by Dr. Lawrence Wilson

© June 2017, L.D. Wilson Consultants, Inc.


All information in this article is solely the opinion of the author and is for educational purposes only.  It is not for the diagnosis, treatment, prescription or cure of any disease or health condition.


The B-complex vitamins such as thiamin, riboflavin, niacin, pantothenic acid, pyridoxine, folic acid and others play a very important part in nutritional balancing science.  However, it is a different role than their use in symptomatic nutritional programs of all kinds.  This article helps explain this difference, and its importance.




The main difference is that in nutritional balancing science, the B-complex is used to speed up the oxidation rate, and little else.  It is excellent for this purpose.  A few of the B-complex vitamins such as choline and inositol actually slow the oxidation rate, so these are used for this purpose.

This difference is quite critical.  If a fast oxidizer takes much of the B-complex that speeds up the oxidation rate, as mentioned above, the person may feel better, but the body is thrown seriously out of balance.  Likewise, if the wrong B vitamins are used in a slow oxidizer, it is nearly impossible to enhance the oxidation rate.  Therefore, the B-complex vitamins play a special role in nutritional balancing.

This role was first elaborated by George Watson, PhD, in his book, Nutrition And Your Mind.  Dr. Paul Eck tested the idea and found it to be very accurate.  However, this is still a very unusual way to use the B-complex vitamins.


Higher doses sometimes needed.  Some people claim that one need not take B-complex vitamins if one eats foods rich in them such as meats, eggs, brewer’s yeast or perhaps food-based vitamins that contain a little of them.  However, Dr. Eck found this does not hold true.  An important reason why some people do not get well is because, at times, higher doses are required, up to about 50-75 mg of B-complex daily.


Synthetic B complex vitamins will enhance the oxidation rate.  Dr. Eck also found that the synthetic B-complex vitamins will work for this purpose.  Some doctors and clients oppose the use of synthetic vitamins, but in this case they work.  This is why blanket statements that synthetic vitamins are not as good as food-based ones is simply not true.  It depends upon the purpose one is using them for.  We see no toxicity from proper doses of B-complex vitamins when used at the right time for the right purpose.  For more on this subject, read Food-Based Supplements on this site.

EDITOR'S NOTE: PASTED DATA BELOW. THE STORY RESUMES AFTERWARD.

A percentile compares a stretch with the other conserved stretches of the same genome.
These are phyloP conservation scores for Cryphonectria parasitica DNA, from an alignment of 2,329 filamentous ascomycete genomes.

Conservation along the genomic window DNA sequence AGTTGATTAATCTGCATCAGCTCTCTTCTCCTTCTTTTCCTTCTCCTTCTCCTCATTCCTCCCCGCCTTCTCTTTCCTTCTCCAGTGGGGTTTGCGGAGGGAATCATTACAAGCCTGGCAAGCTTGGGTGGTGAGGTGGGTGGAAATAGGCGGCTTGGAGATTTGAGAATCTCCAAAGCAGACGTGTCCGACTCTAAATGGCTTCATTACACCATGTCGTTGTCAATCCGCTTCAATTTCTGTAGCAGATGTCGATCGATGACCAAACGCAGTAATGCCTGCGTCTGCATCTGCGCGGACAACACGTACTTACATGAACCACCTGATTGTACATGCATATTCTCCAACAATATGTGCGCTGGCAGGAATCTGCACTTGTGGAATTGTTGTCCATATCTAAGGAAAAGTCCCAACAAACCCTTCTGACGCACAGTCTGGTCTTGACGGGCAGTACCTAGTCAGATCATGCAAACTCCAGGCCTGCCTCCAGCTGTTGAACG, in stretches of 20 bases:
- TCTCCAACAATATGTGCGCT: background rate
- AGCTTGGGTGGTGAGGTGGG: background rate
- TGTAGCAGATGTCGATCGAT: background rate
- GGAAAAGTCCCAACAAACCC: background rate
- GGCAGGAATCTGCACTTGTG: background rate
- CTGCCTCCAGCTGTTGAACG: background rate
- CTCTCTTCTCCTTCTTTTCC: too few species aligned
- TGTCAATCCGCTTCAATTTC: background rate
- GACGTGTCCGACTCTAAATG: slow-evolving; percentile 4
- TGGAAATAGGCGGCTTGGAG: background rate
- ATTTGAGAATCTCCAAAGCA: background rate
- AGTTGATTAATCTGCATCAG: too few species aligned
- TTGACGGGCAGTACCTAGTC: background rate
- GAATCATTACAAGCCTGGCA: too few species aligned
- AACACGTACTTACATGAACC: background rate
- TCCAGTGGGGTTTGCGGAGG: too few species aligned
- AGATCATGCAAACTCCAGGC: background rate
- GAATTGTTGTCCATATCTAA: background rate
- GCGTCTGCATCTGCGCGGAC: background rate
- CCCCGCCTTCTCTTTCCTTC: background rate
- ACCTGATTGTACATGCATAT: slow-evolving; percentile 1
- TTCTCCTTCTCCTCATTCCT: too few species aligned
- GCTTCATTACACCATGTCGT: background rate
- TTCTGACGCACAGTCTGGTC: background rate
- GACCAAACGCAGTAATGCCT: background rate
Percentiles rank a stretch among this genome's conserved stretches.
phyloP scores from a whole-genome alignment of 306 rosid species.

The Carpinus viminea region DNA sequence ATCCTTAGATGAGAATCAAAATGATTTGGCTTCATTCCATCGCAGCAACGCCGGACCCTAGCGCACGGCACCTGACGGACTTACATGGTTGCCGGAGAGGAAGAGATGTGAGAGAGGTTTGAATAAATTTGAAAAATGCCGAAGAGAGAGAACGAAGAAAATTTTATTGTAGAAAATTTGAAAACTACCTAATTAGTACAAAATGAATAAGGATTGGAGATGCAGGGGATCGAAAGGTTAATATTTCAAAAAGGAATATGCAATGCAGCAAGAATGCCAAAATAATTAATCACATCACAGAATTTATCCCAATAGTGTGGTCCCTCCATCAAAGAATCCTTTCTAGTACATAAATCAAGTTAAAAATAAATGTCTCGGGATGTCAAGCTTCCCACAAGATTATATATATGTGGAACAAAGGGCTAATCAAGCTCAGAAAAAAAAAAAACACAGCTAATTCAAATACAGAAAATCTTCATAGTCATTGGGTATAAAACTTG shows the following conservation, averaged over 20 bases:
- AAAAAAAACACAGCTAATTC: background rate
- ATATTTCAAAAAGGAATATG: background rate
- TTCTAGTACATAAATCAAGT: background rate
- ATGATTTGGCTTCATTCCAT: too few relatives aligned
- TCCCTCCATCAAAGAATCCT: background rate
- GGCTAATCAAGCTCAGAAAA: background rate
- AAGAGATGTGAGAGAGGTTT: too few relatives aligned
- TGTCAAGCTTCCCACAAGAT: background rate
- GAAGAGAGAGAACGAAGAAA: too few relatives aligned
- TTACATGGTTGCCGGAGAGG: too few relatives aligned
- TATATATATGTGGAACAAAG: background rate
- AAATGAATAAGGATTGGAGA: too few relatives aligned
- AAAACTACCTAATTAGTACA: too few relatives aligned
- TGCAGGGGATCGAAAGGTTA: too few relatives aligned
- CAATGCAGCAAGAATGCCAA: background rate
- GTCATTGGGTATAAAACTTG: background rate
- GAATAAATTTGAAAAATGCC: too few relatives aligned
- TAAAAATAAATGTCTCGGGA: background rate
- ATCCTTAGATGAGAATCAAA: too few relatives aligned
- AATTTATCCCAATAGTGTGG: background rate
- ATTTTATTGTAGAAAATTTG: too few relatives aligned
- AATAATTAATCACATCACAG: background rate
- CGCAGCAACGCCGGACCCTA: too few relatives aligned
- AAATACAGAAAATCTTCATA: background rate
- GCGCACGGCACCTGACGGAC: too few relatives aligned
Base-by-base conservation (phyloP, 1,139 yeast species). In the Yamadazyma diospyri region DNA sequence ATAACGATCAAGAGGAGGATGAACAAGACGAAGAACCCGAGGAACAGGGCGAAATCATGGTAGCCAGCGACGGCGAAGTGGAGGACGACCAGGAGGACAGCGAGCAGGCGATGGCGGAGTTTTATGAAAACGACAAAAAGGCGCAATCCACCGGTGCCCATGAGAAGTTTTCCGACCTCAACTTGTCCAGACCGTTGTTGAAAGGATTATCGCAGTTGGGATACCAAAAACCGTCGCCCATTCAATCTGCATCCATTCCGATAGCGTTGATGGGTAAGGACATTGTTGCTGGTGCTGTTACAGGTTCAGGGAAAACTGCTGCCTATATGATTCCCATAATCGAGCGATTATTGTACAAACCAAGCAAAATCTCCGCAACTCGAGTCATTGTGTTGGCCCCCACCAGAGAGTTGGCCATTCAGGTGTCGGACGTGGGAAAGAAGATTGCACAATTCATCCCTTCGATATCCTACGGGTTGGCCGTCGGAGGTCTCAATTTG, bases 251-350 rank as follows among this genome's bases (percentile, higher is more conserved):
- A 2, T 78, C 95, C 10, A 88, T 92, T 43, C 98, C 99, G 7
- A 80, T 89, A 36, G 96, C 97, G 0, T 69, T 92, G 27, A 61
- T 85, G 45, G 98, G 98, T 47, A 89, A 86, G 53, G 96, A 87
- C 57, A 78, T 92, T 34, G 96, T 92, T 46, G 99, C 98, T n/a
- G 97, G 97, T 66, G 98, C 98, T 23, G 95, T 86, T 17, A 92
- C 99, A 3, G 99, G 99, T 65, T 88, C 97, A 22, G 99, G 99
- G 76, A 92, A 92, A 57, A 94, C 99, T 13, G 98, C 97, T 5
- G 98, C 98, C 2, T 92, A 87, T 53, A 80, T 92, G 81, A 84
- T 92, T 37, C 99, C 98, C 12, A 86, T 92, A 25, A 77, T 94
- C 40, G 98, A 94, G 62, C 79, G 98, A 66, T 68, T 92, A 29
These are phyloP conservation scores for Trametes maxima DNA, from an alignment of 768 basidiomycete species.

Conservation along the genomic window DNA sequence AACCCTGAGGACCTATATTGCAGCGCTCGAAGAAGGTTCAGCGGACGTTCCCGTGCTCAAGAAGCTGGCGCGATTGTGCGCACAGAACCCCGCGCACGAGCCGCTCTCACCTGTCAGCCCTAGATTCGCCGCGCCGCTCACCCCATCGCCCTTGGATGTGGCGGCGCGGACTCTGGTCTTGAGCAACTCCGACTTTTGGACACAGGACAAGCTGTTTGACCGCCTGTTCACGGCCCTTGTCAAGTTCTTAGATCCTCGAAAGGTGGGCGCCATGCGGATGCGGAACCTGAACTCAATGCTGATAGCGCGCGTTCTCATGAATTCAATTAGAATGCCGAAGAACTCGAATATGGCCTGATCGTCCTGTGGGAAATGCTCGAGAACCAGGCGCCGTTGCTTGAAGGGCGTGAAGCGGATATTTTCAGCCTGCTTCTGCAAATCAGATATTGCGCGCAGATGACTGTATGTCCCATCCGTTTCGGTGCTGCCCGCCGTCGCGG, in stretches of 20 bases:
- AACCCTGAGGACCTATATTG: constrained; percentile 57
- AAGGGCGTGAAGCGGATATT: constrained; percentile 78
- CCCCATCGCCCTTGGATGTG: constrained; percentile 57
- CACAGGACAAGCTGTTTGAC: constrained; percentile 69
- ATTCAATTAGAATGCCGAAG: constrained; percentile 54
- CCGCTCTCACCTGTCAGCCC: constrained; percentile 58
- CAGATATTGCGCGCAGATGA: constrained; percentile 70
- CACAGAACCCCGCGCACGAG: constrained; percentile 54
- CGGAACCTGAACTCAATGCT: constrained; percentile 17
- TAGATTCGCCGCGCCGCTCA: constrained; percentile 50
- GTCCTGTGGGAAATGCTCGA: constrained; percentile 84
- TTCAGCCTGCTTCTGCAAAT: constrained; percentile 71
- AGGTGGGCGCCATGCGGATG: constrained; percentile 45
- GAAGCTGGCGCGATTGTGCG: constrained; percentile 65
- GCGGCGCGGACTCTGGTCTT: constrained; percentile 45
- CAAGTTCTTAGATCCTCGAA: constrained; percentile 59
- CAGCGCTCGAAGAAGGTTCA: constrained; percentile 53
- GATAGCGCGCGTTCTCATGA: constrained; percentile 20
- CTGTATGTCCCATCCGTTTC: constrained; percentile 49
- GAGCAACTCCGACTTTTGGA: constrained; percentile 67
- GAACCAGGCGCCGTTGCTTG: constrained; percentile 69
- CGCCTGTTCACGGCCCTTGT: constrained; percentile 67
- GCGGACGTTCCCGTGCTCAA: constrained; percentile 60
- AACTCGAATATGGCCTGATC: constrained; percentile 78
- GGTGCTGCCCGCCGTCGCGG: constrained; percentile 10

All B-complex vitamins are yin.  A problem of those who take very large doses of B-complex vitamins is that they are quite yin in macrobiotic terminology.  This applies to both the natural and the synthetic B-complex vitamins.  Today, anything that is fairly yin is harmful for most people.




A number of doctors and nutritionists utilize high-dose niacin to reduce cholesterol or improve circulation.  Mr. L. Ron Hubbard used it in his sauna detoxification programs, which are still available.  While it may help some health conditions, we find that doses greater than about 120 mg daily of any type of niacin is somewhat toxic and builds up in the body.

Also, removing the niacin from the liver takes a few years, and this slows development.  Please do not take high doses of niacin in any form.


Avoiding a lot of vitamin B-12.  Some people love to take vitamin B-12, either in shots or orally or a spray form.  It gives them a boost of energy.  however, I find that invariably, those who take vitamin B-12 begin to have an elevated cobalt reading on their hair mineral analysis.  This is a toxic situation and not healthful.

Vitamin B-12, unlike all the other B-complex vitamins, contains a fair amount of cobalt.  This cobalt is apparently slightly toxic because the body starts to eliminate it through the hair.  We call it an “amigo form” of cobalt, which usually means an oxide or another irritating form of this mineral.  To read more about this, please read The Amigos – Manganese, Iron, Aluminum And Others – on this site.

I find that if a person eats red meat twice a week and takes a powerful digestive aid such as ox bile and pancreatin, that vitamin B-12 is rarely, if ever, needed, even in those over the age of 60 or so who have weaker digestion.  So please be careful about taking extra vitamin B-12, even though it may make one feel better.



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